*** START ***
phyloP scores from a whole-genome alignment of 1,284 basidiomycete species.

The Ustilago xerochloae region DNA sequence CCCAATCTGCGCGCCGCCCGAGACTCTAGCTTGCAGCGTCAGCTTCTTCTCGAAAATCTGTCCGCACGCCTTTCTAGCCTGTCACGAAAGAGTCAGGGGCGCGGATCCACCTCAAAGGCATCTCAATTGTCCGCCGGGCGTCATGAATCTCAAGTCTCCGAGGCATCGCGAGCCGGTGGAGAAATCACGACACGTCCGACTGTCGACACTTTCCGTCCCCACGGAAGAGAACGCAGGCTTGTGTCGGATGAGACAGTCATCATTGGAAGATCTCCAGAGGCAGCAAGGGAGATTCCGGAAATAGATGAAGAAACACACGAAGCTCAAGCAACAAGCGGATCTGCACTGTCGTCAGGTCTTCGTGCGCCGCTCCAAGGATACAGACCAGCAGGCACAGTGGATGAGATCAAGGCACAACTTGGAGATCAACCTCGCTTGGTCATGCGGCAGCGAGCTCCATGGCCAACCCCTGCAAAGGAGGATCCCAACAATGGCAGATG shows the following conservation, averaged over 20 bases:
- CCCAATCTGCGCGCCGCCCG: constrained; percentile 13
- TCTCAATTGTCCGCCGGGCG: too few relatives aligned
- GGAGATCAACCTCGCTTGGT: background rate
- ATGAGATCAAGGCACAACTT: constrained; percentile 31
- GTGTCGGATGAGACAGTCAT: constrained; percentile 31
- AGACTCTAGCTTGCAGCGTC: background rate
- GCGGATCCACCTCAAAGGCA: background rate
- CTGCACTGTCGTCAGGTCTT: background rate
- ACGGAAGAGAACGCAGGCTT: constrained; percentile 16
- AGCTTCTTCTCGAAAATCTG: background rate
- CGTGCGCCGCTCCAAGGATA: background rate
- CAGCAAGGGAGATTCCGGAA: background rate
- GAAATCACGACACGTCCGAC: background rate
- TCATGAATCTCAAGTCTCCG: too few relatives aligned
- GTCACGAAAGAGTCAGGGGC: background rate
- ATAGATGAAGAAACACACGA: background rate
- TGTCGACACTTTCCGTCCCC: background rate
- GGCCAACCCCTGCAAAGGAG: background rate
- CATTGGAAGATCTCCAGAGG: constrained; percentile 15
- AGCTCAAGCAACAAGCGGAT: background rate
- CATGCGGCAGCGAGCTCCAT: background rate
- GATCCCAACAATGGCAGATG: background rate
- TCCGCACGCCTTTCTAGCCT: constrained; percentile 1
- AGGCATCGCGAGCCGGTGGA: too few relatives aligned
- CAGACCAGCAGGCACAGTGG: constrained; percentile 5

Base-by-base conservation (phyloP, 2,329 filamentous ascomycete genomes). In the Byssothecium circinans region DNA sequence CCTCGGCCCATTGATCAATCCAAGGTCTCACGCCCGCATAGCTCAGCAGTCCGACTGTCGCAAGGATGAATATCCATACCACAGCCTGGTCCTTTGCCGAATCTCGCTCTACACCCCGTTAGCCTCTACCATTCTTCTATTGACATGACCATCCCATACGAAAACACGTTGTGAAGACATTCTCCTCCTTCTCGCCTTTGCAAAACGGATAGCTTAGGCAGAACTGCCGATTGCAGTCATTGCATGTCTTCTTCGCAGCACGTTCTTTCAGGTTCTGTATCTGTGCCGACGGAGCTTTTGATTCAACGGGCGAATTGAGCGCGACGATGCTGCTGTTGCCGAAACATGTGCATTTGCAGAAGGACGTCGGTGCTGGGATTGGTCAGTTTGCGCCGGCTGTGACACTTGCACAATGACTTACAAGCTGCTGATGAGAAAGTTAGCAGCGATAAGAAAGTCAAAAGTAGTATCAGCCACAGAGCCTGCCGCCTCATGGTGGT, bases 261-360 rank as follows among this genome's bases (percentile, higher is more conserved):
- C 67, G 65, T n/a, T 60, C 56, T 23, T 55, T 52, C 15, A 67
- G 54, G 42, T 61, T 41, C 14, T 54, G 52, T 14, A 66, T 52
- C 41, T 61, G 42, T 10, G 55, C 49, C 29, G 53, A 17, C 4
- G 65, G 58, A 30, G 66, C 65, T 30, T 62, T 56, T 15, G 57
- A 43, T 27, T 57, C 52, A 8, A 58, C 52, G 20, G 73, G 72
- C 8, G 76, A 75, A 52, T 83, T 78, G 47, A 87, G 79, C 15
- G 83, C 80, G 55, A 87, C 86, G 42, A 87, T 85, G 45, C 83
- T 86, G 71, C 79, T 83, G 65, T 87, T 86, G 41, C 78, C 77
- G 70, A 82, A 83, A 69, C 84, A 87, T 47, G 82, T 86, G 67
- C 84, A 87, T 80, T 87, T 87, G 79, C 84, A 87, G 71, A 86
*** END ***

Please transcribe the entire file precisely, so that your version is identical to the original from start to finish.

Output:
phyloP scores from a whole-genome alignment of 1,284 basidiomycete species.

The Ustilago xerochloae region DNA sequence CCCAATCTGCGCGCCGCCCGAGACTCTAGCTTGCAGCGTCAGCTTCTTCTCGAAAATCTGTCCGCACGCCTTTCTAGCCTGTCACGAAAGAGTCAGGGGCGCGGATCCACCTCAAAGGCATCTCAATTGTCCGCCGGGCGTCATGAATCTCAAGTCTCCGAGGCATCGCGAGCCGGTGGAGAAATCACGACACGTCCGACTGTCGACACTTTCCGTCCCCACGGAAGAGAACGCAGGCTTGTGTCGGATGAGACAGTCATCATTGGAAGATCTCCAGAGGCAGCAAGGGAGATTCCGGAAATAGATGAAGAAACACACGAAGCTCAAGCAACAAGCGGATCTGCACTGTCGTCAGGTCTTCGTGCGCCGCTCCAAGGATACAGACCAGCAGGCACAGTGGATGAGATCAAGGCACAACTTGGAGATCAACCTCGCTTGGTCATGCGGCAGCGAGCTCCATGGCCAACCCCTGCAAAGGAGGATCCCAACAATGGCAGATG shows the following conservation, averaged over 20 bases:
- CCCAATCTGCGCGCCGCCCG: constrained; percentile 13
- TCTCAATTGTCCGCCGGGCG: too few relatives aligned
- GGAGATCAACCTCGCTTGGT: background rate
- ATGAGATCAAGGCACAACTT: constrained; percentile 31
- GTGTCGGATGAGACAGTCAT: constrained; percentile 31
- AGACTCTAGCTTGCAGCGTC: background rate
- GCGGATCCACCTCAAAGGCA: background rate
- CTGCACTGTCGTCAGGTCTT: background rate
- ACGGAAGAGAACGCAGGCTT: constrained; percentile 16
- AGCTTCTTCTCGAAAATCTG: background rate
- CGTGCGCCGCTCCAAGGATA: background rate
- CAGCAAGGGAGATTCCGGAA: background rate
- GAAATCACGACACGTCCGAC: background rate
- TCATGAATCTCAAGTCTCCG: too few relatives aligned
- GTCACGAAAGAGTCAGGGGC: background rate
- ATAGATGAAGAAACACACGA: background rate
- TGTCGACACTTTCCGTCCCC: background rate
- GGCCAACCCCTGCAAAGGAG: background rate
- CATTGGAAGATCTCCAGAGG: constrained; percentile 15
- AGCTCAAGCAACAAGCGGAT: background rate
- CATGCGGCAGCGAGCTCCAT: background rate
- GATCCCAACAATGGCAGATG: background rate
- TCCGCACGCCTTTCTAGCCT: constrained; percentile 1
- AGGCATCGCGAGCCGGTGGA: too few relatives aligned
- CAGACCAGCAGGCACAGTGG: constrained; percentile 5

Base-by-base conservation (phyloP, 2,329 filamentous ascomycete genomes). In the Byssothecium circinans region DNA sequence CCTCGGCCCATTGATCAATCCAAGGTCTCACGCCCGCATAGCTCAGCAGTCCGACTGTCGCAAGGATGAATATCCATACCACAGCCTGGTCCTTTGCCGAATCTCGCTCTACACCCCGTTAGCCTCTACCATTCTTCTATTGACATGACCATCCCATACGAAAACACGTTGTGAAGACATTCTCCTCCTTCTCGCCTTTGCAAAACGGATAGCTTAGGCAGAACTGCCGATTGCAGTCATTGCATGTCTTCTTCGCAGCACGTTCTTTCAGGTTCTGTATCTGTGCCGACGGAGCTTTTGATTCAACGGGCGAATTGAGCGCGACGATGCTGCTGTTGCCGAAACATGTGCATTTGCAGAAGGACGTCGGTGCTGGGATTGGTCAGTTTGCGCCGGCTGTGACACTTGCACAATGACTTACAAGCTGCTGATGAGAAAGTTAGCAGCGATAAGAAAGTCAAAAGTAGTATCAGCCACAGAGCCTGCCGCCTCATGGTGGT, bases 261-360 rank as follows among this genome's bases (percentile, higher is more conserved):
- C 67, G 65, T n/a, T 60, C 56, T 23, T 55, T 52, C 15, A 67
- G 54, G 42, T 61, T 41, C 14, T 54, G 52, T 14, A 66, T 52
- C 41, T 61, G 42, T 10, G 55, C 49, C 29, G 53, A 17, C 4
- G 65, G 58, A 30, G 66, C 65, T 30, T 62, T 56, T 15, G 57
- A 43, T 27, T 57, C 52, A 8, A 58, C 52, G 20, G 73, G 72
- C 8, G 76, A 75, A 52, T 83, T 78, G 47, A 87, G 79, C 15
- G 83, C 80, G 55, A 87, C 86, G 42, A 87, T 85, G 45, C 83
- T 86, G 71, C 79, T 83, G 65, T 87, T 86, G 41, C 78, C 77
- G 70, A 82, A 83, A 69, C 84, A 87, T 47, G 82, T 86, G 67
- C 84, A 87, T 80, T 87, T 87, G 79, C 84, A 87, G 71, A 86